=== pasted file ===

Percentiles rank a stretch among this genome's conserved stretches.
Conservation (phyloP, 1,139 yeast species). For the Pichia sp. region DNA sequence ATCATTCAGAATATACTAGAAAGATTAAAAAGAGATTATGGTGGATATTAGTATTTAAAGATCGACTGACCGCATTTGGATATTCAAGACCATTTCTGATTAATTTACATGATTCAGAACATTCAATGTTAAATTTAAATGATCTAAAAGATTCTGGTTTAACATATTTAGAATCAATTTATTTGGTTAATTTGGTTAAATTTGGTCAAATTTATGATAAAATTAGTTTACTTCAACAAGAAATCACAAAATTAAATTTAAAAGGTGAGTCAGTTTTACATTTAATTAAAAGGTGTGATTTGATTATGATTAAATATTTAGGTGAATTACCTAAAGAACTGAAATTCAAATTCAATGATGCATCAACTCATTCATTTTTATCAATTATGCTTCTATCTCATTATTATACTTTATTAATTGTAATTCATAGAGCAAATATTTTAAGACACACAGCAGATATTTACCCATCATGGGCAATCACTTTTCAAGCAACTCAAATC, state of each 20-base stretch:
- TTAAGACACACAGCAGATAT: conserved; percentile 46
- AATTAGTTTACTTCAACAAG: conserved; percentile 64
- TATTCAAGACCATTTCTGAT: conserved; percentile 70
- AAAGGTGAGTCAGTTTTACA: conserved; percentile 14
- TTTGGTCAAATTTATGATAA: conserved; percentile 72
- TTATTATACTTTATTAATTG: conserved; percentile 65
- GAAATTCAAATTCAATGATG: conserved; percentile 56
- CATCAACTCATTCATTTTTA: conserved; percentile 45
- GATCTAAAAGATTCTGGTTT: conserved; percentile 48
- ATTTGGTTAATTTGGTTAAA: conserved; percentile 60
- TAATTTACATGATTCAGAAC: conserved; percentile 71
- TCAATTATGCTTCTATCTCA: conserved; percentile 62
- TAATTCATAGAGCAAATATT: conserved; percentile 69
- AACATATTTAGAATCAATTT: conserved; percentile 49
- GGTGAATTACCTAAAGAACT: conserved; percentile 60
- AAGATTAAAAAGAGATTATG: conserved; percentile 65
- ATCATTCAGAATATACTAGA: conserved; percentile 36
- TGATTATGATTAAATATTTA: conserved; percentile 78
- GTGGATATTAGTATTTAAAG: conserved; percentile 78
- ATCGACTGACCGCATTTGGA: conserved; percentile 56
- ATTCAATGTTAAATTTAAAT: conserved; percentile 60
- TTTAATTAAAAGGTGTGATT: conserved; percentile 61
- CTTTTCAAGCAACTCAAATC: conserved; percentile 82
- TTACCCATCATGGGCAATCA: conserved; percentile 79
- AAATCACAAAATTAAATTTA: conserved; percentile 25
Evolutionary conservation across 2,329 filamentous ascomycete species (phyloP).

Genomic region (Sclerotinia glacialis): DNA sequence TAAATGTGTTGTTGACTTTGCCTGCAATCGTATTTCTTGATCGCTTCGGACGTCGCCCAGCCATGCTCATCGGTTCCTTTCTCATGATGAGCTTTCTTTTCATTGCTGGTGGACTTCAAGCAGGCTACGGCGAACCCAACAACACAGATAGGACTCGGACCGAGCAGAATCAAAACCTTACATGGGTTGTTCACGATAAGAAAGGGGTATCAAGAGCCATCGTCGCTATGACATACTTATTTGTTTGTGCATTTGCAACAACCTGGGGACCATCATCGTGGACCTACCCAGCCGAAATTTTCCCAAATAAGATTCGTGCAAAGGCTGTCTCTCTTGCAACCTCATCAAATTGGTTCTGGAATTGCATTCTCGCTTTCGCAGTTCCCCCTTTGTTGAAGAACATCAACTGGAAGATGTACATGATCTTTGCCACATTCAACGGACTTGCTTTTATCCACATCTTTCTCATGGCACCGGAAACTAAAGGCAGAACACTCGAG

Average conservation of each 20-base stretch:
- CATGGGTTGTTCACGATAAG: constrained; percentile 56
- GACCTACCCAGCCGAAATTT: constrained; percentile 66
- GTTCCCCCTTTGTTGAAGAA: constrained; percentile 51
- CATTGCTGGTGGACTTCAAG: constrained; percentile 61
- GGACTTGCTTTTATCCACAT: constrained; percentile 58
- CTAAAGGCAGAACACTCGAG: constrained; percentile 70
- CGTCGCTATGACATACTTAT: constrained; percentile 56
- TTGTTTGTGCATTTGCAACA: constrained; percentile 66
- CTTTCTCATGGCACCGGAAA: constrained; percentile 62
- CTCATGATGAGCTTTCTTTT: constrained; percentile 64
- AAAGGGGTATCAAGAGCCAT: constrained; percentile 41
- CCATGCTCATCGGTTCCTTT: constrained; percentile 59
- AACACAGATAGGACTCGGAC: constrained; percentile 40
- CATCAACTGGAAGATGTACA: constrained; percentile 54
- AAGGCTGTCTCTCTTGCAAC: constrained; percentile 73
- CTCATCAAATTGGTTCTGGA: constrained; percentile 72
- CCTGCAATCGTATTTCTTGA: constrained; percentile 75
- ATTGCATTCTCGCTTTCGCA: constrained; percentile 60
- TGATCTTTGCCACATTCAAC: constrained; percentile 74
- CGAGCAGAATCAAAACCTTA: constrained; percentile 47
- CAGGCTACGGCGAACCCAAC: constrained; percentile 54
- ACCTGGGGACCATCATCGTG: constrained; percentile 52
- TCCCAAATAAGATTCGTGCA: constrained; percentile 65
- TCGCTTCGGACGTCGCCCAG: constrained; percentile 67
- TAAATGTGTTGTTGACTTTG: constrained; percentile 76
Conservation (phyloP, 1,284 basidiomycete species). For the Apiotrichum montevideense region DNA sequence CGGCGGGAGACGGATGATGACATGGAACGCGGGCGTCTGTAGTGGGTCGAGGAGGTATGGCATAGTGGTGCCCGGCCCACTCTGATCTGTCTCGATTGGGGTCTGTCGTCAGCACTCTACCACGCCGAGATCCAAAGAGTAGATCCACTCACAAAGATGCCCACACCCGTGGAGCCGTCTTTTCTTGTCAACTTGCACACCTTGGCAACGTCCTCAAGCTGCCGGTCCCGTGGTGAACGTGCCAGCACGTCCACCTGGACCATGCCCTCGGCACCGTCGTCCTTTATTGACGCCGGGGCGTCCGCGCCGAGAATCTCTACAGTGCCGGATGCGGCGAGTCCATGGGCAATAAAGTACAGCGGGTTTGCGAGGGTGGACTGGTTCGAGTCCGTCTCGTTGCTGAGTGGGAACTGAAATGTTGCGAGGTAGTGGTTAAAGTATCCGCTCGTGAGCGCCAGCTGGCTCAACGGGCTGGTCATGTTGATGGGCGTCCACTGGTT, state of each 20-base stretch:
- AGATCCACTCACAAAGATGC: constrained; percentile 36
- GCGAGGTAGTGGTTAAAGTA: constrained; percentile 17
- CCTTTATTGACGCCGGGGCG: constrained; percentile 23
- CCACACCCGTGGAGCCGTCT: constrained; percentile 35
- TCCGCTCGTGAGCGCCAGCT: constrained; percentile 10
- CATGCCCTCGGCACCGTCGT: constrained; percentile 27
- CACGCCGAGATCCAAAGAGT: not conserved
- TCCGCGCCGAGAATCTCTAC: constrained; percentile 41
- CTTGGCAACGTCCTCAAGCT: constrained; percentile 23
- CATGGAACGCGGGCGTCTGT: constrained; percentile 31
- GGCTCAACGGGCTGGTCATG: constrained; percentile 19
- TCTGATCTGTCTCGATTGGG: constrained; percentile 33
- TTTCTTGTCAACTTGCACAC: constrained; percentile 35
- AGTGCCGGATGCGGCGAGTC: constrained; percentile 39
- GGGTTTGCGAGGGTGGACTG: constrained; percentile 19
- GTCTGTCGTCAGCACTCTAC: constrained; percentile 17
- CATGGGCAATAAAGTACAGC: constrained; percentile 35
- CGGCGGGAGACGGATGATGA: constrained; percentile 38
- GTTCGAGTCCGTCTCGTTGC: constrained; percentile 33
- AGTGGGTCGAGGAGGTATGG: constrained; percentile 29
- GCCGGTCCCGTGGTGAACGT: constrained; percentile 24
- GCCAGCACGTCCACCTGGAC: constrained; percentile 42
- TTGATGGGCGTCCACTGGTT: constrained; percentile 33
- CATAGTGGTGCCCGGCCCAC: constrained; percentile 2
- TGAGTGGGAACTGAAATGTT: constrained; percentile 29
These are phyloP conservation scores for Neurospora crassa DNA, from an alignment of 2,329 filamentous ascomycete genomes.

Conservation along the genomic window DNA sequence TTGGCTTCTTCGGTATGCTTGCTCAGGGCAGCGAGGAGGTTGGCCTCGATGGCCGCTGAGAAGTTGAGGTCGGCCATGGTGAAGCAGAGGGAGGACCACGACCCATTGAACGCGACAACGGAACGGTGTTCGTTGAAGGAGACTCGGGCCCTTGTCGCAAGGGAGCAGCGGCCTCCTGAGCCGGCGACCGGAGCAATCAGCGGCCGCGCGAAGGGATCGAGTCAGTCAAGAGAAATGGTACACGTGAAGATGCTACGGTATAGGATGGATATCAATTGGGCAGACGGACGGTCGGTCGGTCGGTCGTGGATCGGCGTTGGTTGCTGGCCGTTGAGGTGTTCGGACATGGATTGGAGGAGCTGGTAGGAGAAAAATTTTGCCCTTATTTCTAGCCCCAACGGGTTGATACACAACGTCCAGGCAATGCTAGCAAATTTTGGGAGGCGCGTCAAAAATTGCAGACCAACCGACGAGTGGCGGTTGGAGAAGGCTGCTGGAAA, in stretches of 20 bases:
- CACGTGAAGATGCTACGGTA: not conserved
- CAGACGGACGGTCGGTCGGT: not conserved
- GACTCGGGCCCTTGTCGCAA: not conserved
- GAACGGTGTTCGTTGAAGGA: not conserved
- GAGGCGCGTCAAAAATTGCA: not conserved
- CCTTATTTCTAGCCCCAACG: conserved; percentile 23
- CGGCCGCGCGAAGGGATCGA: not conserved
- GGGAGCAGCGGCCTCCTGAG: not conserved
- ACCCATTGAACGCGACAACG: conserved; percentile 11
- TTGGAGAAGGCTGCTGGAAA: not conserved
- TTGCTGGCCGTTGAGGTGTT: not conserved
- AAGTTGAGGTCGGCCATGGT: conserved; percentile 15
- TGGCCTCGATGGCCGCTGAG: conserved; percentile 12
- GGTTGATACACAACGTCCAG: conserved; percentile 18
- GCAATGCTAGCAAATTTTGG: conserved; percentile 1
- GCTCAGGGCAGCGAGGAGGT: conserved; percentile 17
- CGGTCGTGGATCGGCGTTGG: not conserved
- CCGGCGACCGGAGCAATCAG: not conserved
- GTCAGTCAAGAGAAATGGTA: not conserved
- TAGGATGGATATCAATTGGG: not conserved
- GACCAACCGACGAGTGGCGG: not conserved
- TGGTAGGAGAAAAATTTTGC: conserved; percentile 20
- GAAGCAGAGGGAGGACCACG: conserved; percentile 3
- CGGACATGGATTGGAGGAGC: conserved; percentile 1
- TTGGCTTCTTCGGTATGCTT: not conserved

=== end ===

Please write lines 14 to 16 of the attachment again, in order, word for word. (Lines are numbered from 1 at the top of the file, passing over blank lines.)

- TCAATTATGCTTCTATCTCA: conserved; percentile 62
- TAATTCATAGAGCAAATATT: conserved; percentile 69
- AACATATTTAGAATCAATTT: conserved; percentile 49